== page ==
Home Publications Report Operationalizing finance for loss and damage: from principles to modalities

Operationalizing finance for loss and damage: from principles to modalities

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Vulnerable countries and communities are already facing loss and damage resulting from climate impacts, and urgently need financial support to recover and rebuild livelihoods and infrastructure. Despite increasing demands, however, finance for addressing loss and damage has been largely absent and falls far short of the scale of needs. There are also gaps in the existing climate finance architecture that make it unsuitable for addressing loss and damage.

This report draws on literature on the effectiveness of climate finance and development and humanitarian assistance to set out key principles for loss and damage finance that are grounded in climate justice. The authors find that the following principles should underpin how loss and damage finance is operationalized:

  • historical responsibility and the “polluter pays” principle
  • equitable and targeted support (including ensuring gender equality and protecting human rights)
  • grant-based and programmatic finance
  • accessibility
  • recipient ownership
  • transparency and accountability.

Second, the authors draw on interviews with key stakeholders to present options for how those principles can be operationalized within a potential global loss and damage finance facility, including what structures and modalities need to be put in place at the global, national and sub-national level. A key finding is that modalities for loss and damage finance should be designed to place the needs and priorities of vulnerable communities at the centre. This includes giving those communities significant autonomy and decision-making power over how finance is utilized in line with their needs. Small grants and unconditional cash transfers, as opposed to loans or project-based finance, are also likely to be more accessible for recipients and more successful in reaching affected communities.

Overall, both the literature and the interviews show that successful examples of just and effective delivery of climate finance tend to be small-scale projects that offer direct access at the community level. While many such models are still at the pilot stage, the authors suggest that they could be a practical and effective way to deliver loss and damage finance, and offer an opportunity to test innovative approaches combined with inclusive learning processes. This could also catalyse the shift of climate finance altogether towards practices better aligned with climate justice.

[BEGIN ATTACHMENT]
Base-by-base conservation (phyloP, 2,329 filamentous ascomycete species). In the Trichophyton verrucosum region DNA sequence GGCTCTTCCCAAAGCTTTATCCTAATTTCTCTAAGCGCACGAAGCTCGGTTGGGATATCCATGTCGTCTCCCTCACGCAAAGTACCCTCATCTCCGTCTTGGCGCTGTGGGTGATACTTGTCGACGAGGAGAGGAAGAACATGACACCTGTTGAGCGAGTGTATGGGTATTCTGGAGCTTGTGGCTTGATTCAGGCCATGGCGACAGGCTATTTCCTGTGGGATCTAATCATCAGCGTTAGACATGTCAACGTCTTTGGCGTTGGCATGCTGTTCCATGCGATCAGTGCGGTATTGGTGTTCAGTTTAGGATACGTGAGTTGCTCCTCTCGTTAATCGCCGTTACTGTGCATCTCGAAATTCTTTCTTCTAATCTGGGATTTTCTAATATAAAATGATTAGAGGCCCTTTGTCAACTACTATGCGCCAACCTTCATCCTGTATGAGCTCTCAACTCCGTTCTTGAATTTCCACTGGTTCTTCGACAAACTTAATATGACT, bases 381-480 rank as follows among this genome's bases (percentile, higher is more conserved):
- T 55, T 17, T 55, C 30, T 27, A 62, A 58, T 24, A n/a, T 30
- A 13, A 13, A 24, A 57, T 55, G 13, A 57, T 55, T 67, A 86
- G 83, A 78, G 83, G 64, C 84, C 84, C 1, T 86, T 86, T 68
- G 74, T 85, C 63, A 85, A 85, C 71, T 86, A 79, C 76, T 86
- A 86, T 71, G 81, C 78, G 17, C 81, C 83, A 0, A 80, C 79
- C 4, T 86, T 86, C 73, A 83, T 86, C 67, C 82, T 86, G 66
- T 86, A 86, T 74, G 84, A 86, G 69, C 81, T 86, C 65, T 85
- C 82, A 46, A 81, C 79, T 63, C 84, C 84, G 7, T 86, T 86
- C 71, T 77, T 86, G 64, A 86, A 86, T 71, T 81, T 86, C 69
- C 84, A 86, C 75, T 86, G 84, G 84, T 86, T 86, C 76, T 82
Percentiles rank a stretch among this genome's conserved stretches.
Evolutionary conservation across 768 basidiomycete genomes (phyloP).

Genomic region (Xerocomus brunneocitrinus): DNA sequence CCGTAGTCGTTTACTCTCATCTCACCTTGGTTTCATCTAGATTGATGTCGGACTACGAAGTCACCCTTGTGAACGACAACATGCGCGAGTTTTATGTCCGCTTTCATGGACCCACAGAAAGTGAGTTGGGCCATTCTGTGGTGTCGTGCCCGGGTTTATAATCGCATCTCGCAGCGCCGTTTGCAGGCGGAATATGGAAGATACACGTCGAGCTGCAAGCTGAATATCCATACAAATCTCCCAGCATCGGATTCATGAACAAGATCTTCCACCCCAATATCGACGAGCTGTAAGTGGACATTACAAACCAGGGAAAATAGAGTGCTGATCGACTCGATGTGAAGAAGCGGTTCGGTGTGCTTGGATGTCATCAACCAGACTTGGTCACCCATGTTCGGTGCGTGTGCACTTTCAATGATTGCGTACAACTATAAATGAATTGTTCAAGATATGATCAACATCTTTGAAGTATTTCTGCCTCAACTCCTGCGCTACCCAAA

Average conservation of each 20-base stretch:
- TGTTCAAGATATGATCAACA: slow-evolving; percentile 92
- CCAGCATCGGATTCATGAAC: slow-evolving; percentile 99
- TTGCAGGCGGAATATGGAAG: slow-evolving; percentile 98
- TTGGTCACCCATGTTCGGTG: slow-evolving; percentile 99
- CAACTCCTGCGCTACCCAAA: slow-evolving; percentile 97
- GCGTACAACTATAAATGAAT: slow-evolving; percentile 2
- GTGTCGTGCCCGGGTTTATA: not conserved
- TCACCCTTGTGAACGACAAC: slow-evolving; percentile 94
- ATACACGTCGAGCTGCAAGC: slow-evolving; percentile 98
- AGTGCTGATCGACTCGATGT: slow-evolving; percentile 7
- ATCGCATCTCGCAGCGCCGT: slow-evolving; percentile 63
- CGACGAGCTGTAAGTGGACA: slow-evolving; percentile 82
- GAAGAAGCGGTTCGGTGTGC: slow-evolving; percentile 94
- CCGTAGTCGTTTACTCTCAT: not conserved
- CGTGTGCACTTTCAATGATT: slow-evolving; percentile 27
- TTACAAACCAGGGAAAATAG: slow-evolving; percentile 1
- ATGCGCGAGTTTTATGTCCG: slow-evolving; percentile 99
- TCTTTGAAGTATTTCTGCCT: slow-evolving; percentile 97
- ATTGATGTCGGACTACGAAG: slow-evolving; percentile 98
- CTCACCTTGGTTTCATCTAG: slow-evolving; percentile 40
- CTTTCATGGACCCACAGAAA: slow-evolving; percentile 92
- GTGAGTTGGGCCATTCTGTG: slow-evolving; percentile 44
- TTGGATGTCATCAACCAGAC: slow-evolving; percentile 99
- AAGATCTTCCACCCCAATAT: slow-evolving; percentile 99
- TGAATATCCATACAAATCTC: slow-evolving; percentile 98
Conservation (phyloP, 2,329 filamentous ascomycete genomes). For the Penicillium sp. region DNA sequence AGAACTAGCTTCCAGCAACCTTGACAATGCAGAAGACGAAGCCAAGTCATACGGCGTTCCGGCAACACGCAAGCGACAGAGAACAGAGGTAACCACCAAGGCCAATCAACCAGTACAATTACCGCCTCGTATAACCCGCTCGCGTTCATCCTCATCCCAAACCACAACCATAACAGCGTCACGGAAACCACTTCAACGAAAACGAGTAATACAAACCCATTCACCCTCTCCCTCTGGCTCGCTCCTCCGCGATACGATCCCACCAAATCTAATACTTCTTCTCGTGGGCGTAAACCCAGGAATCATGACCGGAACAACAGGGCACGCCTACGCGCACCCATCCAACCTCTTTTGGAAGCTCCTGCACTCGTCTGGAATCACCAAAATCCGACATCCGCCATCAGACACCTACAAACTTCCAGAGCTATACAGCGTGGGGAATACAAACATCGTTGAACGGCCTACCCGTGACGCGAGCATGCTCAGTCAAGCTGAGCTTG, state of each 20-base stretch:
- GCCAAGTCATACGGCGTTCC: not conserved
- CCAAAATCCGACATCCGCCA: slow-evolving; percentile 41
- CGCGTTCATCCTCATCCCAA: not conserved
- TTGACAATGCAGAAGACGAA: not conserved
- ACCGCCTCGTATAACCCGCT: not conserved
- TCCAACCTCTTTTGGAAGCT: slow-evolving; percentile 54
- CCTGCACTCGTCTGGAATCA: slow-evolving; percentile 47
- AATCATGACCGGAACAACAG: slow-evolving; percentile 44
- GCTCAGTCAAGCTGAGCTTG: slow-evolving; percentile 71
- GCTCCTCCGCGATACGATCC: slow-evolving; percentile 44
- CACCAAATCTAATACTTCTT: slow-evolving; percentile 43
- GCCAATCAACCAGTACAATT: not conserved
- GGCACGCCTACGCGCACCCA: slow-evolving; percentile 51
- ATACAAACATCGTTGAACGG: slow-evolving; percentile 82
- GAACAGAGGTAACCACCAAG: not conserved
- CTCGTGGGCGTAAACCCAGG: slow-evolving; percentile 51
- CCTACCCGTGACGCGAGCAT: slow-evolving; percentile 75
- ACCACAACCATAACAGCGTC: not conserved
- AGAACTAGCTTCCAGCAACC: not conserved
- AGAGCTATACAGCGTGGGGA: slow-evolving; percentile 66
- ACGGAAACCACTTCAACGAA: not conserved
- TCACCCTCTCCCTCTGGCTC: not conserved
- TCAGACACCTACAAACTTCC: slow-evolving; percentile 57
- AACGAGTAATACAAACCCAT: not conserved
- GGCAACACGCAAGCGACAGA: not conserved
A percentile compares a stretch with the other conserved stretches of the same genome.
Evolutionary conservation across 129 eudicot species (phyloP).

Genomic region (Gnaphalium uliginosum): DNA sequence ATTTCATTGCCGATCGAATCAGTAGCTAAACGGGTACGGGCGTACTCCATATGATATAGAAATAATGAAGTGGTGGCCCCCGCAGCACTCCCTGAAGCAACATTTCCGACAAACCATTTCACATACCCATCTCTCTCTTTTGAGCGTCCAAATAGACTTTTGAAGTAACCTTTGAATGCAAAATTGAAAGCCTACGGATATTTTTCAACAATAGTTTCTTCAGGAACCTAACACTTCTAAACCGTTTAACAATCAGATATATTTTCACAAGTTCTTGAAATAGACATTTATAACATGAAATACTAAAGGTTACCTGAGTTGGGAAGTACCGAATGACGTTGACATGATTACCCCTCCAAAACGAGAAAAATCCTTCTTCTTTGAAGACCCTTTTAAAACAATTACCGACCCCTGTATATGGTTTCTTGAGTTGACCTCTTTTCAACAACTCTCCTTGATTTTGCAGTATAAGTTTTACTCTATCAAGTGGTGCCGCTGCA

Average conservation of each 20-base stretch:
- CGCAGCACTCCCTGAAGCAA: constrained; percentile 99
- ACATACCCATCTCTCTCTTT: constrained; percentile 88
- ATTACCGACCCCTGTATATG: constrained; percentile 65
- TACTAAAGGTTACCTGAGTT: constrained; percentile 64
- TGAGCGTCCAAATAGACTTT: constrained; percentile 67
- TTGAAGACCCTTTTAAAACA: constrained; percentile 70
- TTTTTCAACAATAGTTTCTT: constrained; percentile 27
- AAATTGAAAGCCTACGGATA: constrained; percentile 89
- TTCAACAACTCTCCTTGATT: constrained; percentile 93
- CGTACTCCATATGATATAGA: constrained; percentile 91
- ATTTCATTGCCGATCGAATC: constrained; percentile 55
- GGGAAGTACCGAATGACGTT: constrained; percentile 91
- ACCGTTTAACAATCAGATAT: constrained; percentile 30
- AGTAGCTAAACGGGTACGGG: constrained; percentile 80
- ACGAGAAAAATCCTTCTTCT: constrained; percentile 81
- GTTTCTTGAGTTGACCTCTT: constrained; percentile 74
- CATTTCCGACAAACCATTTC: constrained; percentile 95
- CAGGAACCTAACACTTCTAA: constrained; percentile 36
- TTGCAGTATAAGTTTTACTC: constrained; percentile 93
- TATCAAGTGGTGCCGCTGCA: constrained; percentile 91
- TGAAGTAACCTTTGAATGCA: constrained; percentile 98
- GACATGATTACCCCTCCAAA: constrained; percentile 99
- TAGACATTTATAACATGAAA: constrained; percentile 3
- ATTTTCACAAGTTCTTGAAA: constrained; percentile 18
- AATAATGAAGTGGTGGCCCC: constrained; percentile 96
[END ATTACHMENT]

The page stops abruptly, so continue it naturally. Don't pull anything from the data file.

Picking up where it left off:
Key findings and recommendations

  • Climate finance is currently largely inaccessible for recipient countries and communities due to stringent proposal and accreditation requirements and long lag times in delivery. Negotiations on loss and damage finance at COP27 should prioritize simplified and enhanced direct access procedures that deliver funding directly to communities and marginalized groups.
  • Loan-based and project-based finance often increases the debt burdens of recipient countries, is associated with burdensome reporting requirements, and often doesn’t reach the most vulnerable communities in need. Funders both within and outside the UNFCCC should prioritize small grants and unconditional cash transfers, which are likelier to reach disempowered and marginalized groups quickly.
  • Climate finance is often associated with conditionalities and not distributed and utilized according the needs of recipients. Negotiations on loss and damage finance should ensure that recipients – particularly representatives of the most vulnerable and discriminated communities – are involved at all stages of decision-making and have a say on how finance is allocated and utilized. This could involve sitting on the board of a potential loss and damage finance facility at the global level, or devolving decision-making to the lowest levels.
  • Requirements for transparency and accountability are currently burdensome for recipient countries, and often reflect the priorities of finance providers rather than being accountable to affected communities. Funders and policymakers should embed independent and participatory approaches to monitoring and evaluation in their structures and create accountability mechanisms that empower recipient communities.
  • A loss and damage finance facility would take time to implement and there is no guarantee of success, but it would have the advantage of offering a blank slate for modalities tailored to principles grounded in climate justice. A COP27 decision could include a phased approach of establishing a facility in the medium term, and mobilizing finance through existing mechanisms in the immediate term. Subsequent sessions of the Glasgow Dialogue could be used to discuss the arrangements of the facility. In the interim, loss and damage finance could be mobilized bilaterally and through small-scale pilot programmes, such as through small grants under the Green Climate Fund.

This report was originally published by Stockholm Environment Institute

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